The Waves of Change in English

A couple of years ago, I traveled to Italy. When we were in Rome, the woman who was acting as our tour guide (a native of Rome) warned us to make sure we crossed the street in the marked crosswalks.

“We have traffic laws,” she half-joked, “but they’re more like guidelines.”

The same can be said for English grammar “rules.” We get ourselves into trouble when we remain inflexible about punctuation, usage, or even word meaning. It is because the language is forever in flux.

I like to think of English as a “mutt” language; its DNA is made up of lots of other languages, and it continues to change. All those invasions of the British Isles over the centuries as well as modern communication connections cause constant transformation of the language.

Like the tide on a beach, the way we use English ebbs and flows. This is what makes English so wonderful – and so very frustrating.

I was talking with someone this weekend on just this subject. We agreed that, in order to break grammar rules, we need to know and understand them first. All great artists break the conventions, but they need to know the rules first and have a purpose when they play with them.

In writing, it all comes back to clarity. Blindly following the rules, such as not ending a sentence with a preposition, can actually make things too dense.

Who are you talking to? versus To whom are you talking?

The second example is correct, but feels stilted and clumsy. On the other hand, if an unnecessary preposition shows up at the end of the sentence, it needs to be purged:

Where are you at? (One of my many pet peeves!)

Years ago, a former boss, now a dear friend, gave me the Harper Dictionary of Contemporary Usage, printed in 1975. In only 40 years, we can see how English usage has changed in how and where we use words. Meanings especially are fluid. What was once considered slang has become an acceptable use.

For example, the panel of language experts the authors turned to pretty much agreed that “premiere” (a noun meaning the first performance of a motion picture, play, or television show) should not be used as a verb. Today, however, it is common to use it that way: The movie premiered to great acclaim.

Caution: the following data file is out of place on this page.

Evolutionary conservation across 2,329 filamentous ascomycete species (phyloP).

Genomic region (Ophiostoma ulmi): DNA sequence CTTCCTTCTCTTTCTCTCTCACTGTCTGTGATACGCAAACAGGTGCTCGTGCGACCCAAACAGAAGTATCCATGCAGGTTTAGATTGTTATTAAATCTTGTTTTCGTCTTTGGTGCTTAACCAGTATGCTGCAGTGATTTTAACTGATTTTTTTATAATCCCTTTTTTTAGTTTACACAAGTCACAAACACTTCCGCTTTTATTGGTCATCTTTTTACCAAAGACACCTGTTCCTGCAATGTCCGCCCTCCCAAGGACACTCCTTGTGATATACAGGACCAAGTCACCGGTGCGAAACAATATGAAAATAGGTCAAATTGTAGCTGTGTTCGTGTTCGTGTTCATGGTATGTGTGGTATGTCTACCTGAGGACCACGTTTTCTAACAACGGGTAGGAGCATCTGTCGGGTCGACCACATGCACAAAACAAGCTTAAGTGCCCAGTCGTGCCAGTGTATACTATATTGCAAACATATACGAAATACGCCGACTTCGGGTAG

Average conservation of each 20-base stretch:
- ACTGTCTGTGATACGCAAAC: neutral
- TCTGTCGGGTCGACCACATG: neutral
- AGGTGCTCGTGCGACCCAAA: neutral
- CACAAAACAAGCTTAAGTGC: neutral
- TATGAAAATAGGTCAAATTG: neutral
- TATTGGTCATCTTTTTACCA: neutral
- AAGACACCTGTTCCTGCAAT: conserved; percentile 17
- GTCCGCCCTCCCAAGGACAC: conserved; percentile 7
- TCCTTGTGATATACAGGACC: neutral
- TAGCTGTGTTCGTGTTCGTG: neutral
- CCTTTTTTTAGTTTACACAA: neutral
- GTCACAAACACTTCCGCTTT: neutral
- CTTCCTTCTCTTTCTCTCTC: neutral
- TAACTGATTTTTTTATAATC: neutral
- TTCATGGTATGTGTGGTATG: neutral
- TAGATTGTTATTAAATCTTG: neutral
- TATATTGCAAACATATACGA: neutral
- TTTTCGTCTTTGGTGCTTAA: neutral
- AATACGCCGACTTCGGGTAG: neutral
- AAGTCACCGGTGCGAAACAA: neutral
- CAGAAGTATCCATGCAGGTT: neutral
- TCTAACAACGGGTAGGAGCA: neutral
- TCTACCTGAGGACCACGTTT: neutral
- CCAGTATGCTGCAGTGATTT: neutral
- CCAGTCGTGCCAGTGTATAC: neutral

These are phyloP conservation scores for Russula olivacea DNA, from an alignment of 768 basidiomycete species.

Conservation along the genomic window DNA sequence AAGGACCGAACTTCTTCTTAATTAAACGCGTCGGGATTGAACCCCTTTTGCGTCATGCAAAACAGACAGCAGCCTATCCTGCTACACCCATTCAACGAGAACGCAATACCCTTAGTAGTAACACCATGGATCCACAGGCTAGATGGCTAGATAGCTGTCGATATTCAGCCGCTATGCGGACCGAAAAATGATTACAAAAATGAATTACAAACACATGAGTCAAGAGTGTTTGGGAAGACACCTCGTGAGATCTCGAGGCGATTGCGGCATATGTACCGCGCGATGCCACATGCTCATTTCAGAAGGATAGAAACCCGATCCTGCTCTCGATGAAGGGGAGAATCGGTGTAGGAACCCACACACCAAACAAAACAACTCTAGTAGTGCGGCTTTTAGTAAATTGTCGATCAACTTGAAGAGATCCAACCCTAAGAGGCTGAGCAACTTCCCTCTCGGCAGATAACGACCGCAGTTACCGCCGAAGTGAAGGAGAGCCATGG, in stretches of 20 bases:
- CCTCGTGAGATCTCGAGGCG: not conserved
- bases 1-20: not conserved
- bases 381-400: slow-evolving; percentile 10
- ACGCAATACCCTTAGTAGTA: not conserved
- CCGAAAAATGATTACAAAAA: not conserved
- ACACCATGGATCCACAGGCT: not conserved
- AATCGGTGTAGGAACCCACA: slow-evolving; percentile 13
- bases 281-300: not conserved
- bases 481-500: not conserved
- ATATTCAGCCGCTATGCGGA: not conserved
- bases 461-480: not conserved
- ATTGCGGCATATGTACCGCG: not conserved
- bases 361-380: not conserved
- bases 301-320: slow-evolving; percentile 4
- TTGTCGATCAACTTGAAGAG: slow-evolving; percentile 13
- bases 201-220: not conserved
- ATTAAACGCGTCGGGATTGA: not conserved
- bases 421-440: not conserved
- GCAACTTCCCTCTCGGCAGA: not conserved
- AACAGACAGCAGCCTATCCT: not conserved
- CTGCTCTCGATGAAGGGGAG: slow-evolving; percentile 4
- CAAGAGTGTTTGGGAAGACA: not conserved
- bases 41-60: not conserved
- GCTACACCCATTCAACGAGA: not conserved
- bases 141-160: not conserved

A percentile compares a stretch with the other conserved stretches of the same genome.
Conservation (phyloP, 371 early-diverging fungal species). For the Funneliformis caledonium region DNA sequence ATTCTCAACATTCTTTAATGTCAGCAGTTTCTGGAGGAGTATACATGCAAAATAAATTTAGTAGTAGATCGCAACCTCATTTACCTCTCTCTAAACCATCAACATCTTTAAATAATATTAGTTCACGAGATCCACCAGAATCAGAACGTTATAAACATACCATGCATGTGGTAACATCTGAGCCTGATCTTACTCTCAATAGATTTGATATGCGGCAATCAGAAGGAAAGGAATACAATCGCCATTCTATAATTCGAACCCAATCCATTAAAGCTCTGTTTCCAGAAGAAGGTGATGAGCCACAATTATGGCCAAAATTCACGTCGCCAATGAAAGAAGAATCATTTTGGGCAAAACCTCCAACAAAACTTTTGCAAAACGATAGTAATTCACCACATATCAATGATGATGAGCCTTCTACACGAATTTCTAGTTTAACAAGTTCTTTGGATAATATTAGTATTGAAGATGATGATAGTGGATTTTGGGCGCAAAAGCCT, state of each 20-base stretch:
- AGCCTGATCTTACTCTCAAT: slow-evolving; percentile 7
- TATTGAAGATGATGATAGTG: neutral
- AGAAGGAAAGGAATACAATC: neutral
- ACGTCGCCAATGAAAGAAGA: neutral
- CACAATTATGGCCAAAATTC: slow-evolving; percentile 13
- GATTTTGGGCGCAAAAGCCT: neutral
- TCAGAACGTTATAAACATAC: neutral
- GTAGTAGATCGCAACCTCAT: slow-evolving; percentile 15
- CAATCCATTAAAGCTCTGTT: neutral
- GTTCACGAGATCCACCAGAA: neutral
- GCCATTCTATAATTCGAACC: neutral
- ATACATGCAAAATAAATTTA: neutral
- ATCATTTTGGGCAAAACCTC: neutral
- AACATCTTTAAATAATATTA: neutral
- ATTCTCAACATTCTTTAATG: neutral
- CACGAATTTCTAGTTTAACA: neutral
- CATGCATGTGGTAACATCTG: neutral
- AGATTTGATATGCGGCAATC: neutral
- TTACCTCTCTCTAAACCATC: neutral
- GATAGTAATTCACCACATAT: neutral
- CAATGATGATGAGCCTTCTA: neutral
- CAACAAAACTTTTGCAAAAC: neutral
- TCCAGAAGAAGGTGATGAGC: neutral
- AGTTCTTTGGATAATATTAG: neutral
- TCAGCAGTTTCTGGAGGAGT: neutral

This fluidity of language can drive us crazy if we let it. The main idea is to factor in purpose, audience, use, formality, and, above all, clarity when approaching writing. We never want to make the reader work overly hard to understand what we mean. We leave that sort of thing to lawyers.

So remember, if you are going to wander outside the English guidelines, do it with a purpose and always make sure the content is clear to the reader.


Wrangling Commas

Commas – they’re the most commonly used (and abused) punctuation mark.

There seems to be two schools of thought when it comes to writers using commas:

  • There are the comma sprites who sprinkle commas willy-nilly throughout their writing. These are the folks who take their elementary school teachers’ advice to heart and put a comma everywhere they might take a breath. (If all those teachers knew how many headaches they’ve caused copy editors, they’d cut it out!)
  • There are the comma misers who need an act of Congress to put a comma in where it belongs. Their writing (especially if they like long, compound sentences) are grammatical workouts for the reader. In the end, the reader feels lucky to have gotten out of there with her sanity, never mind understanding what she just read.

Commas scare many writers. They’re like strange cats – they can be friendly. On the other hand, they could tear you apart. You can convince them to do what you want, but you can never really tame them.

There are six rules for commas. Well, they’re more like guidelines. That’s why commas are tough to pin down.

Commas are used

  • before coordinating conjunctions to join independent clauses,
  • to separate three or more items in a series (including modifiers),
  • when using an address or date in a sentence,
  • after an introductory expression,
  • before a comment or question tagged on the end of a sentence,
  • around expressions that interrupt the flow of a sentence, and
  • around nonrestrictive (“scoopable”) clauses and phrases.

Check out extended explanations of these uses in “Six Comma Rules.”

The trouble with commas is that sometimes we need to slow down the reader to make a sentence clearer, but the situation doesn’t fit into these “rules.” What do we do then? We can put in a comma, but we have to have a good reason for doing it.

For example, we could say, “It depends on what is is.” Looks funky even if we write it like this: “It depends on what ‘is’ is.” For visual purposes, a comma is justified: “It depends on what ‘is,’ is.” (Notice the comma is inside the quotation marks. We live in the United States, and this is American English form.)

Here’s another one: “Those of us who can help to build houses for the homeless.” At first glance, this looks like a sentence fragment. But if we put a comma in the right place (between the verbs “can” and “help”), it makes sense: “Those of us who can, help to build houses for the homeless.”

Sure, working with commas can be frustrating. (Have you ever tried to train a cat to do anything?) But as long as you stick close to the guidelines and mindfully, knowledgably break them when necessary, you’ll be fine.